Again. Irrelevant to the point I'm making here.
Yeah, the point I'm making is that the number you're citing is a completely different number and was in fact a major catalyst for Obama chosing to go to Congress.
Except that the number didn't exist until *after* Obama (the White House really) started talking about going to congress to get approval for an airstrike. I'm saying that by doing that, he created the question in the first place. Had he simply taken action unilaterally, the only people talking about whether he should have gotten approval first would be the handful of pundits no one usually listens to anyway. It would be a done deal, just like airstrikes conducted multiple times during the Clinton administration (and drone strikes conducted regularly by the Obama administration I might add).
He created the public discussion Joph. That's the point I'm making. If he'd wanted to do an airstrike and just an airstrike, he should have just done it. The course he chose was guaranteed to create exactly the kind of conflict and disagreement and public response that we're seeing. Which makes one wonder why he chose to do it this way.
If he'd simply ordered air strikes on his own on day one
What's "Day One"? Before the UN inspectors examined the site? Before the reports confirming the weapons used and the delivery systems?
Well. Day one would have been Aug 26th, when Kerry declared the US finding was that chemical weapons were used and that the evidence strongly supported that they were used by the Syrian government. Recall that this was the first *official* statement about this. The unofficial writing had been on the wall for a couple days before that statement.
And even if we want to extend this "just to be sure", on Aug 28th, the US told the press they were positive it was Assad. Obama gave an interview where he spoke about possible military response. Note that this is right at the same time that the poll you're talking about began. You get that this was orchestrated by the White House Communications office, right? The president doesn't do an interview without planning. Thus, the media folks knew this was coming and what was going to be discussed at least a day or two in advance. Hence the poll starting the same day Obama appeared on TV talking about this.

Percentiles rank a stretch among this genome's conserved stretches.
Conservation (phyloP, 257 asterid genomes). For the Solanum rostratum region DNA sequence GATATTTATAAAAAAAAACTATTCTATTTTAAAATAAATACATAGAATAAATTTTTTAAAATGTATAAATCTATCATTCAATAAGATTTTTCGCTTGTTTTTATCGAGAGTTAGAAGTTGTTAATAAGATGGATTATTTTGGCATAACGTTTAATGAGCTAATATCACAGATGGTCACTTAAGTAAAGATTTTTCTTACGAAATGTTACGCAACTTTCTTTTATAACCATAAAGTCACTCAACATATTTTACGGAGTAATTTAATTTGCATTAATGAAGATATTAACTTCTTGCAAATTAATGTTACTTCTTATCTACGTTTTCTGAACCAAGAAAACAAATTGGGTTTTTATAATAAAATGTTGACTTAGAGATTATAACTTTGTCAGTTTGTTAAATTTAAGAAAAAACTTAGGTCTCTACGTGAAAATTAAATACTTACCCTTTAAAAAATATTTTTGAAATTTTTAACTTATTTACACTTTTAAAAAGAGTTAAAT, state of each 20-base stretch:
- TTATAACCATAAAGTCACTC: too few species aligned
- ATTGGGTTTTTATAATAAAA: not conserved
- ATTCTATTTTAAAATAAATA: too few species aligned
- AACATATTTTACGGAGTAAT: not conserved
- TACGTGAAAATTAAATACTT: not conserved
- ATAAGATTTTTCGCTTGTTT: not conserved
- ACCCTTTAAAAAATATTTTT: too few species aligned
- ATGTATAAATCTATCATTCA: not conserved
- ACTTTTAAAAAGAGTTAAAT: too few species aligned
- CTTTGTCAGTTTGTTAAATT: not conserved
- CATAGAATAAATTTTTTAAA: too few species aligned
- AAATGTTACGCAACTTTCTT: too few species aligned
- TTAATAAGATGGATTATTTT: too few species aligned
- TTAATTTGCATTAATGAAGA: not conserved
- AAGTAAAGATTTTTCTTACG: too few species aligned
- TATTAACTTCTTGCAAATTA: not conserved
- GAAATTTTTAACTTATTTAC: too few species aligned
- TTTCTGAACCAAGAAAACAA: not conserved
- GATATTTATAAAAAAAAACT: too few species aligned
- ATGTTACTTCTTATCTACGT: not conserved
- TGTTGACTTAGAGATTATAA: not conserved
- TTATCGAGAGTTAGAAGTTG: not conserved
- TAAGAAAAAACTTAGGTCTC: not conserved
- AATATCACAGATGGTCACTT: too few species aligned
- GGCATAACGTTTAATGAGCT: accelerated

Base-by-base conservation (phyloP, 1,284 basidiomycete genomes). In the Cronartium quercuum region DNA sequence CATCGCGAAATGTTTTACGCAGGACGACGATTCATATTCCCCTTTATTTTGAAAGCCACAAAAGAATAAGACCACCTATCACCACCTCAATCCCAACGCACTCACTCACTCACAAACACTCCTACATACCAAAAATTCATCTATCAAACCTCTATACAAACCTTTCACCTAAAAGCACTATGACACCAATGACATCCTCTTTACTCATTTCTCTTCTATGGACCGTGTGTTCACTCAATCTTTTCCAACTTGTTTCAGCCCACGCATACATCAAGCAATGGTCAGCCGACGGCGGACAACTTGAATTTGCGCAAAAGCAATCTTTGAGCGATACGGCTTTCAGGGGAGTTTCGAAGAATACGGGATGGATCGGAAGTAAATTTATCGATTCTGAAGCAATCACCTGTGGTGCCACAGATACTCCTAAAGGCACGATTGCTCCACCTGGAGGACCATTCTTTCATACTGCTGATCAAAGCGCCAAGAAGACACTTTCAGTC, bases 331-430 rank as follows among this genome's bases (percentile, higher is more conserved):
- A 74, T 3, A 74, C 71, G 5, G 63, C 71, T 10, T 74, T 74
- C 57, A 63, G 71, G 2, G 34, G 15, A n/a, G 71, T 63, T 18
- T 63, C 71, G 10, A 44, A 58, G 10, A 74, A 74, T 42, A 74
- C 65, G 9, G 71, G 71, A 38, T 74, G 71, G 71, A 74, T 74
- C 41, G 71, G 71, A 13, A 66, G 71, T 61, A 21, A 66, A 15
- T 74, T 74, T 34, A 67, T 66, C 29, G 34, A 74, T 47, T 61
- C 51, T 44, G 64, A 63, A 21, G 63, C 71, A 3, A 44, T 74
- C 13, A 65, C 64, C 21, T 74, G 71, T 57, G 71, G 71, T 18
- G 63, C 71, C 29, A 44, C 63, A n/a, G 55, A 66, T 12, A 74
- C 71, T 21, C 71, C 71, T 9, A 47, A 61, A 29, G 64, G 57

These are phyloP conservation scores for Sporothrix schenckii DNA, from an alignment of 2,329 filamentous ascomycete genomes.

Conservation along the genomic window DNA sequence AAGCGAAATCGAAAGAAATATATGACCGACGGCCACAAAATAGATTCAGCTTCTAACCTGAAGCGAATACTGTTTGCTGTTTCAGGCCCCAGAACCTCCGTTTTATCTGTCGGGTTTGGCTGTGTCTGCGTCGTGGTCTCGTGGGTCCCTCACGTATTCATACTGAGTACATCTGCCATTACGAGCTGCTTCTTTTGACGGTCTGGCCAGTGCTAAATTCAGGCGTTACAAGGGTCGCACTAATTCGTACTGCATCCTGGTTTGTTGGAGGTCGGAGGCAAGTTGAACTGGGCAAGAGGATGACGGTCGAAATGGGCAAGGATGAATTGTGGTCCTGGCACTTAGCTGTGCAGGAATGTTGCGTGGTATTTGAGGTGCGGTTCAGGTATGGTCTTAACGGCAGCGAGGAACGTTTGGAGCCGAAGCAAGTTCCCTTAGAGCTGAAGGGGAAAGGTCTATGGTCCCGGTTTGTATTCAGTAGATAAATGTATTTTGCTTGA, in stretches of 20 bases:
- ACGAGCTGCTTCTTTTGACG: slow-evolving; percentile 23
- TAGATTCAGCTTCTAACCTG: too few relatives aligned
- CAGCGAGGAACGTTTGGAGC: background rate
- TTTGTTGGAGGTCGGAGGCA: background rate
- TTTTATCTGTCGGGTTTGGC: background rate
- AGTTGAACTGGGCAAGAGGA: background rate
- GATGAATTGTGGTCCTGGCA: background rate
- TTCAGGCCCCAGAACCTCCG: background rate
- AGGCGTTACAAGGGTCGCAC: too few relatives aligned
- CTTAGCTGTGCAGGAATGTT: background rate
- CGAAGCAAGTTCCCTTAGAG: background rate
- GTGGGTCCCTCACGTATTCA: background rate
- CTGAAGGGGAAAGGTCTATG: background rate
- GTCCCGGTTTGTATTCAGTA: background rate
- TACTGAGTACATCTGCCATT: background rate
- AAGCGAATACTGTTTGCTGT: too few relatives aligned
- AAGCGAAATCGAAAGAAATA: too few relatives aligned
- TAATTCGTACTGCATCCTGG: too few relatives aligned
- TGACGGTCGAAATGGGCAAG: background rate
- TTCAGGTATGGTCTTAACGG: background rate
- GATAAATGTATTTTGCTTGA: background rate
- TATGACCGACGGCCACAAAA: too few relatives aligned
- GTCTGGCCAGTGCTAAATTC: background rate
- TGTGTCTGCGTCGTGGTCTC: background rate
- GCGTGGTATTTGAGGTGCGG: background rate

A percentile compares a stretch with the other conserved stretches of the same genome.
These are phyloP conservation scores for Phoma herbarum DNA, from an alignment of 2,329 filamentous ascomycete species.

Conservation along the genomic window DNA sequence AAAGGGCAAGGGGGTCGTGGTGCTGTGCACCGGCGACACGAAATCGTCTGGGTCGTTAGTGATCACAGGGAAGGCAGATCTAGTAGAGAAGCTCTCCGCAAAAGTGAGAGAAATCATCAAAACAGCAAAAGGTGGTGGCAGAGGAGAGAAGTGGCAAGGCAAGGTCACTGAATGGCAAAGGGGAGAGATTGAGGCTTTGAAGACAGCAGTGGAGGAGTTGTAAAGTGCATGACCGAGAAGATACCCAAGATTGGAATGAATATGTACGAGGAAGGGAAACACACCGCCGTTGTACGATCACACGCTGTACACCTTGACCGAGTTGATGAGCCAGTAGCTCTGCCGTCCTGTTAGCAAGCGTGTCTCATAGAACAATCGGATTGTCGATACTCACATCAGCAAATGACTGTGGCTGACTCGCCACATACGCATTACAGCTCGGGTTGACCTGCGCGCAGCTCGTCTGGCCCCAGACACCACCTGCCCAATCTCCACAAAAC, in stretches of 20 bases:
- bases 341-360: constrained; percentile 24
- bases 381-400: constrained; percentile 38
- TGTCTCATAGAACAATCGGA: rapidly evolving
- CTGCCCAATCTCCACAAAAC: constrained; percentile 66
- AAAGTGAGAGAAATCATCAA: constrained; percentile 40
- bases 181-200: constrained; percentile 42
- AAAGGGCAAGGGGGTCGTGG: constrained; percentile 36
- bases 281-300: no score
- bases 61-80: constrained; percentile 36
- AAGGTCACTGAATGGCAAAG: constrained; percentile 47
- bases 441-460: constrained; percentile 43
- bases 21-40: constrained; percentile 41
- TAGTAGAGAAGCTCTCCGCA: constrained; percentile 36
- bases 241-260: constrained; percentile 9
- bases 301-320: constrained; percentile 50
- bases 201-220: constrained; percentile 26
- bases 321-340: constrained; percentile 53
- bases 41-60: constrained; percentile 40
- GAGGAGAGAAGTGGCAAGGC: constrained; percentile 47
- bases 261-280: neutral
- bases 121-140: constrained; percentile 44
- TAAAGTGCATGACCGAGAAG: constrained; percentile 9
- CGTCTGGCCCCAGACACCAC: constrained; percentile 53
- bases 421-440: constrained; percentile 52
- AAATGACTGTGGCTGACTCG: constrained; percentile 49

It was designed this way Joph. The White House chose to schedule interviews and TV appearances instead of planning an airstrike. Obama telegraphed his intention to seek congressional approval well ahead of time on this. The idea that he was just sitting around wondering what to do, and then this opinion poll happened to appear and it told him he should send this to congress is ridiculous. The White House clearly wagged the media dog on this one, and if you can't see it, you're blind as a bat.
Because, ya know, they actually pulled out the UN inspectors a day early for fear
that the US would attack. That would have been a couple days AFTER the August 28-29 poll by the way. The one that you say should have never happened because Obama should have just launched a bunch of missiles into Syria.
I'm not sure what you think that means. It's not like the inspectors were anywhere near any likely targets of an airstrike. So... what? Media reporting always trails behind decision making. Obama had clearly decided to hand this one over to Congress well before going on TV and saying that's what he was going to do. And I suspect he made that decision before that poll was put in the field as well. Hell. It was probably put out with the specific intent of supporting the Presidents decision (but obviously, there's no way to prove that, but the timing is amazingly coincidental). You've got to be pretty naive to not see that this was all orchestrated.
Ironically, it looks like the whole things backfiring on Obama though. Not sure if the long term political gains are going to be worth the chaos he's creating right now. Edited, Sep 9th 2013 5:16pm by gbaji